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Rifleman Review: Winchester Model 70 Long Range MB

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Known as the “Rifleman’s Rifle,” the Winchester Model 70 is a classic action design that just keeps on going well into the 21st century, nearly a century after it was first developed. One of the latest modernized versions of this rifle is the Model 70 Long Range MB, a dedicated precision platform designed to take game and hit steel at distance. Watch our “American Rifleman Television” Rifleman Review segment above to see the details on this cutting-edge classic.

Man shooting the Winchester Model 70 Long Range MB rifle.

“We’re here today on the bench with a classic from Winchester,” said Christoper Olsen, American Rifleman managing editor. “Now this is the Model 70 Long Range MB. Since it’s a Model 70, you do get the Model 70-style action. You get your MOA trigger, and with this one, you are stricken to just a 24″ barrel, but it is threaded 5/8×24 TPI, and it comes with a muzzle brake and a knurled cap if you decide not to have the brake. This comes in a total length of 44″, and that weighs at 7 lbs., 8 ozs without an optic. Now, like I said, you do get that classic action from Winchester. You got a two lug system with that long claw Mauser extractor, a wing safety, which is three-position, which is a very handy feature for hunters.”

Our particular test sample was chambered in the popular 6.5 mm Creedmoor, and the rifle provided space for four rounds inside its internal box magazine. A hinged floorplate enabled shooters to quickly and easily unload the gun without running the bolt, if needed.

Underside of the Winchester Model 70 Long Range MB rifle.“So a rifle’s barreled action is really worthless without a good quality foundation, and that’s where Winchester’s partnership with Bell & Carlson shines here,” Olsen said. “Now this is their extreme weather stock, and Bell & Carlson has done a lot of work to provide premium features in a well-thought-out package that is robust, stiff and durable. Now this thing can take extreme elements, from hot to cold to wet to dry, with zero effect. Within the gunstock, there is an aluminum bedding block that traverses not only just the receiver length but it goes out in front of the trunnion and extends into the wrist to provide a lot more rigidity than your standard gunstock.”

Other features in the Bell & Carlson stock included a wide, flat fore-end that enabled the gun to ride bags or other rests comfortably, but the flattened fore-end isn’t so large that it prevents the rifle from being carried comfortably in the field. In addition to some textured gripping surfaces, several lightening cuts on the fore-end’s tip provide extra airflow to ensure the barrel cools rapidly after quick follow-up shots. A pair of sling-swivel studs at the front of the stock allows shooters to have a bipod mounted alongside a sling.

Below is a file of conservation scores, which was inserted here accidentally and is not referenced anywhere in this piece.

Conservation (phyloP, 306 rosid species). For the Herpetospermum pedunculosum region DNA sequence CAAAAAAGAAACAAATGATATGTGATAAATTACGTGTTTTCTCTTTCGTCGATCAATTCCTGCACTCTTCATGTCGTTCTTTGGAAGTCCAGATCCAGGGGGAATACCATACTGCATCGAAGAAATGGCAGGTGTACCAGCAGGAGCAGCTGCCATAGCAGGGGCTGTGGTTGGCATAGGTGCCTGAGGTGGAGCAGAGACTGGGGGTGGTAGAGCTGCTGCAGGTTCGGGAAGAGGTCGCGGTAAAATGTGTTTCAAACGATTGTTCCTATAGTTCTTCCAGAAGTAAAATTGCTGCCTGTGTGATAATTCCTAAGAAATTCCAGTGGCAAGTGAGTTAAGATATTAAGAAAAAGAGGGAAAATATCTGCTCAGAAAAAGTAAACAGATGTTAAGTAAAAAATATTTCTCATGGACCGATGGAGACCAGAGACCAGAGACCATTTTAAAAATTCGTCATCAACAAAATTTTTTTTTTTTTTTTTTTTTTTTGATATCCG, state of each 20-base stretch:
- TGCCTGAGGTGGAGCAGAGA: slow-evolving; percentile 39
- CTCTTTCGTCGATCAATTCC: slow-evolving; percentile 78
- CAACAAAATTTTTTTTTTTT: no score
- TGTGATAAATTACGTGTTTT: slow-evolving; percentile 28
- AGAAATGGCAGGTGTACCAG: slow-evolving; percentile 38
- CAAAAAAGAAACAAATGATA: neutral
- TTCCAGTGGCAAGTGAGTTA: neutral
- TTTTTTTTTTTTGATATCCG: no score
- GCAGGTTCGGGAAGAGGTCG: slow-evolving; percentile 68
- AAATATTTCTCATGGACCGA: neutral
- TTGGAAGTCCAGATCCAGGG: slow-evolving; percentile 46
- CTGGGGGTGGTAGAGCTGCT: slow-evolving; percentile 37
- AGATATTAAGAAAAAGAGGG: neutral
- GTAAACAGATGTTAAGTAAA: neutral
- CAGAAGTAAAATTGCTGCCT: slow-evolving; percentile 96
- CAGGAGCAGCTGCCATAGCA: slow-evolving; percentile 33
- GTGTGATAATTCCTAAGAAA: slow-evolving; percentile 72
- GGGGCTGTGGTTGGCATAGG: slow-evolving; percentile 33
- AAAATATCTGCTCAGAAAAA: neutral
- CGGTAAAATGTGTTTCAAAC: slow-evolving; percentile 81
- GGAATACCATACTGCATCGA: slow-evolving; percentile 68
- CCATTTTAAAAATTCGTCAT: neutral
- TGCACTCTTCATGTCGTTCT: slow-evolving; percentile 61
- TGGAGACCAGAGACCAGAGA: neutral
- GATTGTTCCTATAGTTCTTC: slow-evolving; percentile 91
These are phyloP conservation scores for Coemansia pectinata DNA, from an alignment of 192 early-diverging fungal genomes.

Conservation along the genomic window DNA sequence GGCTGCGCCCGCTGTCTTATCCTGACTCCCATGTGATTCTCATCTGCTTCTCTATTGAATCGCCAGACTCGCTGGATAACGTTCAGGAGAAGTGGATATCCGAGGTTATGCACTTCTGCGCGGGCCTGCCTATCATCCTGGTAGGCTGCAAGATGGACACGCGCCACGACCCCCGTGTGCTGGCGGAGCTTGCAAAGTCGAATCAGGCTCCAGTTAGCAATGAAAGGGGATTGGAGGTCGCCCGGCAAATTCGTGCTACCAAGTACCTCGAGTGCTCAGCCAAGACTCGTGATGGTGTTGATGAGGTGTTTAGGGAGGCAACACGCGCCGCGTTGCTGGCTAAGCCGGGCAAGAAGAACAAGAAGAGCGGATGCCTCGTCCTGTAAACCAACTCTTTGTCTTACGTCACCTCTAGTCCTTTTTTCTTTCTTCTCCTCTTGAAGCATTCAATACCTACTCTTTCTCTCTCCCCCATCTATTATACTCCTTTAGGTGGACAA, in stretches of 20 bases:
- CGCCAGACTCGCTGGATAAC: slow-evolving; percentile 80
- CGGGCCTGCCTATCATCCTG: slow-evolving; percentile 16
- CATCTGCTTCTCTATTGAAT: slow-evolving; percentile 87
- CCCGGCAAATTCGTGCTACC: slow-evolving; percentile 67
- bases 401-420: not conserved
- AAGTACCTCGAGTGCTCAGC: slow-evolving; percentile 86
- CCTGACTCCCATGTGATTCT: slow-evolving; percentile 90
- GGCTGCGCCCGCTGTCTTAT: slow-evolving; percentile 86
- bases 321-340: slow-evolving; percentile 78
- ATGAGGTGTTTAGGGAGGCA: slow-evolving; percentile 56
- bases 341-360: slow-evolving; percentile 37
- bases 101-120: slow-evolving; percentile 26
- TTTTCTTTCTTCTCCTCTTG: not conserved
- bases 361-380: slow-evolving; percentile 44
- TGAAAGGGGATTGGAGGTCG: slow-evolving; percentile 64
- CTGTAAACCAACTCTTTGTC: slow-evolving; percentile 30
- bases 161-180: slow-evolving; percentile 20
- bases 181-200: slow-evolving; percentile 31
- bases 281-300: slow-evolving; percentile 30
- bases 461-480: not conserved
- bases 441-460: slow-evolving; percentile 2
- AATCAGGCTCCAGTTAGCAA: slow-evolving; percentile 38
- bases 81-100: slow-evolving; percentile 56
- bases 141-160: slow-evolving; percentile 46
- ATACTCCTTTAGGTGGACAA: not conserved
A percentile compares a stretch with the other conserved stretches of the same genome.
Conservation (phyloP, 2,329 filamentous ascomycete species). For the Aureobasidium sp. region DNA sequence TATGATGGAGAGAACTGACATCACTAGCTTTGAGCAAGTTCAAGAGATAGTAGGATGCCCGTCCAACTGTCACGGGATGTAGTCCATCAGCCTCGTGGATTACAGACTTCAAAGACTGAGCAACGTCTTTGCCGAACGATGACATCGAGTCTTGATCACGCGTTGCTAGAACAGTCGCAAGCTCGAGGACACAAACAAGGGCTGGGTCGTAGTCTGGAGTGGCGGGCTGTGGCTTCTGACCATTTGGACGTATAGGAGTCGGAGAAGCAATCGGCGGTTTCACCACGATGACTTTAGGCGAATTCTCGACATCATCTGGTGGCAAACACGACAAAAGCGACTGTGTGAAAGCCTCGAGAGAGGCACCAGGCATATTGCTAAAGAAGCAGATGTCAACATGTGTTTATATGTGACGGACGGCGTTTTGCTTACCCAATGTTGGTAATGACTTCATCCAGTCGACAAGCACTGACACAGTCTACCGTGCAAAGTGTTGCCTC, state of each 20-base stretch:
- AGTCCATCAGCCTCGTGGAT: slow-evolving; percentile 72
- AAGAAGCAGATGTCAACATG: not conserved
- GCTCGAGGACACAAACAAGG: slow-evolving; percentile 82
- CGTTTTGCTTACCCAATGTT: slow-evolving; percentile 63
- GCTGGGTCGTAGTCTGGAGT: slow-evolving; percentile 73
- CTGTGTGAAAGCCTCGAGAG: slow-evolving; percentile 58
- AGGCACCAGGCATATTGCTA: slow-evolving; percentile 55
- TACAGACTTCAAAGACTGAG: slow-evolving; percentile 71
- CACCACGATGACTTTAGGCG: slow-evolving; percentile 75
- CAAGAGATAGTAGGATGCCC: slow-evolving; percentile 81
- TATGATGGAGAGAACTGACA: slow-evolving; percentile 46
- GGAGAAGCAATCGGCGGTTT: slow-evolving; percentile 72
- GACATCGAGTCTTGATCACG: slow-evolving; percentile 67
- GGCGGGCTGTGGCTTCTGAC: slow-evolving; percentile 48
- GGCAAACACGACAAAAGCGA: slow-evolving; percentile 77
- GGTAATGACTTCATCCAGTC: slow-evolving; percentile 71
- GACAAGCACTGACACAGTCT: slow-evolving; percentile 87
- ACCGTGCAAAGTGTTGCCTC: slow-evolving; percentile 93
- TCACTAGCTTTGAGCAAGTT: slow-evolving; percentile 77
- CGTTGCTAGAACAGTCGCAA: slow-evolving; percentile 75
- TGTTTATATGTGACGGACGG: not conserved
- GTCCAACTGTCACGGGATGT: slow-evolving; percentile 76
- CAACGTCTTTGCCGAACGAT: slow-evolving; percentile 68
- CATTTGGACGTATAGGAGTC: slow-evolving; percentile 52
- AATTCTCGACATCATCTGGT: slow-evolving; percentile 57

Lightening cuts on the Winchester Model 70 Long Range MB's stock.

“Something to note is that it only comes in short-action chamberings, so it’s coming in cartridges such as .22-250, .243, 6.5 mm Creedmoor, which is what we have here, 6.8 Western, .308 Winchester, 6.5 PRC, .270 WSM, and .300 WSM,” Olsen said. “So hunters and shooters alike will find that Winchester’s Model 70 is not just a capable rifle, it offers everybody something, whether you’re a target shooter or a hunter.”

Winchester Model 70 Long Range MB Specifications
Importer: Winchester Repeating Arms
Action Type: bolt-action, centerfire, repeating rifle
Chambering: 6.5 mm Creedmoor
Receiver: carbon steel; blued
Stock: Bell & Carlson, composite; tan with black textured webbing
Barrel: 24″ fluted carbon steel; six-groove, 1:8″ RH-twist rifling
Magazine: four-round internal; hinged floorplate
Trigger: M.O.A., single-stage; 3 lb., 15-oz. pull
Sights: none; drilled-and-tapped receiver
Overall Length: 44″
Weight: 7 lbs., 8 ozs.
Accessories: owner’s manual, lock
MSRP: $1,790

To watch complete segments of past episodes of American Rifleman TV, go to americanrifleman.org/artv. For all-new episodes of ARTV, tune in Wednesday nights to Outdoor Channel 8:30 p.m. and 11:30 p.m. EST.

Article by AMERICAN RIFLEMAN STAFF

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